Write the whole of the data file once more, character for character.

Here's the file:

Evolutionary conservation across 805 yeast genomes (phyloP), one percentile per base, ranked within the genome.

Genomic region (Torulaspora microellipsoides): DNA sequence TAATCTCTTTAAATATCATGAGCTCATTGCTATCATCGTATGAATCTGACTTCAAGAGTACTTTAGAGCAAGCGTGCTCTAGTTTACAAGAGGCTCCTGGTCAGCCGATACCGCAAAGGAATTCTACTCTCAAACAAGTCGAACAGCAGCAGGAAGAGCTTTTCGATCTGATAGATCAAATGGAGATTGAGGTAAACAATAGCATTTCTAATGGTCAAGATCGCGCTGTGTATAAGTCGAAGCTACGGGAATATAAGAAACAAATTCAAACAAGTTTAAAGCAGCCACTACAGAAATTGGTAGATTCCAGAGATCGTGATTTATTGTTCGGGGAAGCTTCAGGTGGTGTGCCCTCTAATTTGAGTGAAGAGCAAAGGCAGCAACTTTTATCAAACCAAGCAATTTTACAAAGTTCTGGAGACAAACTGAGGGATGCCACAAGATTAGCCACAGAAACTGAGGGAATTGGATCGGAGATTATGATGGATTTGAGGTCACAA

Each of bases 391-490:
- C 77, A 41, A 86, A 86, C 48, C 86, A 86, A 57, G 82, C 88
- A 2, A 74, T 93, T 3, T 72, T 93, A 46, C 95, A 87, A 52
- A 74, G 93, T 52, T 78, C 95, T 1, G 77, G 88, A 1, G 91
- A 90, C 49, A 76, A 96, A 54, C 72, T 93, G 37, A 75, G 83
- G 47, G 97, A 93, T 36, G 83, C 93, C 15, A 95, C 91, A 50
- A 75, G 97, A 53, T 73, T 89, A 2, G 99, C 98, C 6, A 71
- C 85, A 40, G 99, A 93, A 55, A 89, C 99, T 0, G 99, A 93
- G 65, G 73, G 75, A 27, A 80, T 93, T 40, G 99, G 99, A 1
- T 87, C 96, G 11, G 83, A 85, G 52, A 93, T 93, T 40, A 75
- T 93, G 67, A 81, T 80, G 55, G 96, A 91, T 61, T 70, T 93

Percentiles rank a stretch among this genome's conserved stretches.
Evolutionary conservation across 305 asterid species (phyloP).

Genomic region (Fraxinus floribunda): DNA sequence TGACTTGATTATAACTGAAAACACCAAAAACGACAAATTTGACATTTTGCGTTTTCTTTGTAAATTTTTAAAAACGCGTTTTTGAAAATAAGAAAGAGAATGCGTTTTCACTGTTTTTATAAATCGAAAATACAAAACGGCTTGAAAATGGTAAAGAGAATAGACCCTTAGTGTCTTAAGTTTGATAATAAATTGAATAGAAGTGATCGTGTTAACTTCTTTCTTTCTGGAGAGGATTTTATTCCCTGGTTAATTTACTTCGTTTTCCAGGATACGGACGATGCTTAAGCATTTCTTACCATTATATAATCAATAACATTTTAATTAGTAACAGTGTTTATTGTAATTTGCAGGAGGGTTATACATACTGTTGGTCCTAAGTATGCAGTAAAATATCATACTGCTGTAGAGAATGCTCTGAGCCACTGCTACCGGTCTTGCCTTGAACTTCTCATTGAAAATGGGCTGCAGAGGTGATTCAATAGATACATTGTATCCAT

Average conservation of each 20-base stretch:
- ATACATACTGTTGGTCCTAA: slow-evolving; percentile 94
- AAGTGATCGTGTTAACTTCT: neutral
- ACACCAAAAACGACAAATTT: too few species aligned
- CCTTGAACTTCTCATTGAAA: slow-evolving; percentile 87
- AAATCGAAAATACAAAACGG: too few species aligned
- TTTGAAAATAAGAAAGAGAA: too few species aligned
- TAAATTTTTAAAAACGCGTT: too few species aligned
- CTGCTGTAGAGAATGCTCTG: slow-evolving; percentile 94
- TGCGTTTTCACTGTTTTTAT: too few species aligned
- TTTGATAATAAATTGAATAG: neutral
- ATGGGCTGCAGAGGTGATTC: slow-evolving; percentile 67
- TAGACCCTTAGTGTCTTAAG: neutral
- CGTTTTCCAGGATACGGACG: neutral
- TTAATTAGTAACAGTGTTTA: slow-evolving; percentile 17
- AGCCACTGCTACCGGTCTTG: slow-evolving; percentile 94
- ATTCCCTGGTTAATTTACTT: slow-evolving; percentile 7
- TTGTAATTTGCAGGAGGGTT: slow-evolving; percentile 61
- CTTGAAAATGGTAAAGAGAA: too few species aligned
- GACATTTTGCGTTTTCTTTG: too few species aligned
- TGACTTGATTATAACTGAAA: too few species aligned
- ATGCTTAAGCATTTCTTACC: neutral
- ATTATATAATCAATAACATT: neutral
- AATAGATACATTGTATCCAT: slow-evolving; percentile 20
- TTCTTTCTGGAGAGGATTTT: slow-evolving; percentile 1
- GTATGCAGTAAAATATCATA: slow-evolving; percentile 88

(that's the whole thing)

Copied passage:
Evolutionary conservation across 805 yeast genomes (phyloP), one percentile per base, ranked within the genome.

Genomic region (Torulaspora microellipsoides): DNA sequence TAATCTCTTTAAATATCATGAGCTCATTGCTATCATCGTATGAATCTGACTTCAAGAGTACTTTAGAGCAAGCGTGCTCTAGTTTACAAGAGGCTCCTGGTCAGCCGATACCGCAAAGGAATTCTACTCTCAAACAAGTCGAACAGCAGCAGGAAGAGCTTTTCGATCTGATAGATCAAATGGAGATTGAGGTAAACAATAGCATTTCTAATGGTCAAGATCGCGCTGTGTATAAGTCGAAGCTACGGGAATATAAGAAACAAATTCAAACAAGTTTAAAGCAGCCACTACAGAAATTGGTAGATTCCAGAGATCGTGATTTATTGTTCGGGGAAGCTTCAGGTGGTGTGCCCTCTAATTTGAGTGAAGAGCAAAGGCAGCAACTTTTATCAAACCAAGCAATTTTACAAAGTTCTGGAGACAAACTGAGGGATGCCACAAGATTAGCCACAGAAACTGAGGGAATTGGATCGGAGATTATGATGGATTTGAGGTCACAA

Each of bases 391-490:
- C 77, A 41, A 86, A 86, C 48, C 86, A 86, A 57, G 82, C 88
- A 2, A 74, T 93, T 3, T 72, T 93, A 46, C 95, A 87, A 52
- A 74, G 93, T 52, T 78, C 95, T 1, G 77, G 88, A 1, G 91
- A 90, C 49, A 76, A 96, A 54, C 72, T 93, G 37, A 75, G 83
- G 47, G 97, A 93, T 36, G 83, C 93, C 15, A 95, C 91, A 50
- A 75, G 97, A 53, T 73, T 89, A 2, G 99, C 98, C 6, A 71
- C 85, A 40, G 99, A 93, A 55, A 89, C 99, T 0, G 99, A 93
- G 65, G 73, G 75, A 27, A 80, T 93, T 40, G 99, G 99, A 1
- T 87, C 96, G 11, G 83, A 85, G 52, A 93, T 93, T 40, A 75
- T 93, G 67, A 81, T 80, G 55, G 96, A 91, T 61, T 70, T 93

Percentiles rank a stretch among this genome's conserved stretches.
Evolutionary conservation across 305 asterid species (phyloP).

Genomic region (Fraxinus floribunda): DNA sequence TGACTTGATTATAACTGAAAACACCAAAAACGACAAATTTGACATTTTGCGTTTTCTTTGTAAATTTTTAAAAACGCGTTTTTGAAAATAAGAAAGAGAATGCGTTTTCACTGTTTTTATAAATCGAAAATACAAAACGGCTTGAAAATGGTAAAGAGAATAGACCCTTAGTGTCTTAAGTTTGATAATAAATTGAATAGAAGTGATCGTGTTAACTTCTTTCTTTCTGGAGAGGATTTTATTCCCTGGTTAATTTACTTCGTTTTCCAGGATACGGACGATGCTTAAGCATTTCTTACCATTATATAATCAATAACATTTTAATTAGTAACAGTGTTTATTGTAATTTGCAGGAGGGTTATACATACTGTTGGTCCTAAGTATGCAGTAAAATATCATACTGCTGTAGAGAATGCTCTGAGCCACTGCTACCGGTCTTGCCTTGAACTTCTCATTGAAAATGGGCTGCAGAGGTGATTCAATAGATACATTGTATCCAT

Average conservation of each 20-base stretch:
- ATACATACTGTTGGTCCTAA: slow-evolving; percentile 94
- AAGTGATCGTGTTAACTTCT: neutral
- ACACCAAAAACGACAAATTT: too few species aligned
- CCTTGAACTTCTCATTGAAA: slow-evolving; percentile 87
- AAATCGAAAATACAAAACGG: too few species aligned
- TTTGAAAATAAGAAAGAGAA: too few species aligned
- TAAATTTTTAAAAACGCGTT: too few species aligned
- CTGCTGTAGAGAATGCTCTG: slow-evolving; percentile 94
- TGCGTTTTCACTGTTTTTAT: too few species aligned
- TTTGATAATAAATTGAATAG: neutral
- ATGGGCTGCAGAGGTGATTC: slow-evolving; percentile 67
- TAGACCCTTAGTGTCTTAAG: neutral
- CGTTTTCCAGGATACGGACG: neutral
- TTAATTAGTAACAGTGTTTA: slow-evolving; percentile 17
- AGCCACTGCTACCGGTCTTG: slow-evolving; percentile 94
- ATTCCCTGGTTAATTTACTT: slow-evolving; percentile 7
- TTGTAATTTGCAGGAGGGTT: slow-evolving; percentile 61
- CTTGAAAATGGTAAAGAGAA: too few species aligned
- GACATTTTGCGTTTTCTTTG: too few species aligned
- TGACTTGATTATAACTGAAA: too few species aligned
- ATGCTTAAGCATTTCTTACC: neutral
- ATTATATAATCAATAACATT: neutral
- AATAGATACATTGTATCCAT: slow-evolving; percentile 20
- TTCTTTCTGGAGAGGATTTT: slow-evolving; percentile 1
- GTATGCAGTAAAATATCATA: slow-evolving; percentile 88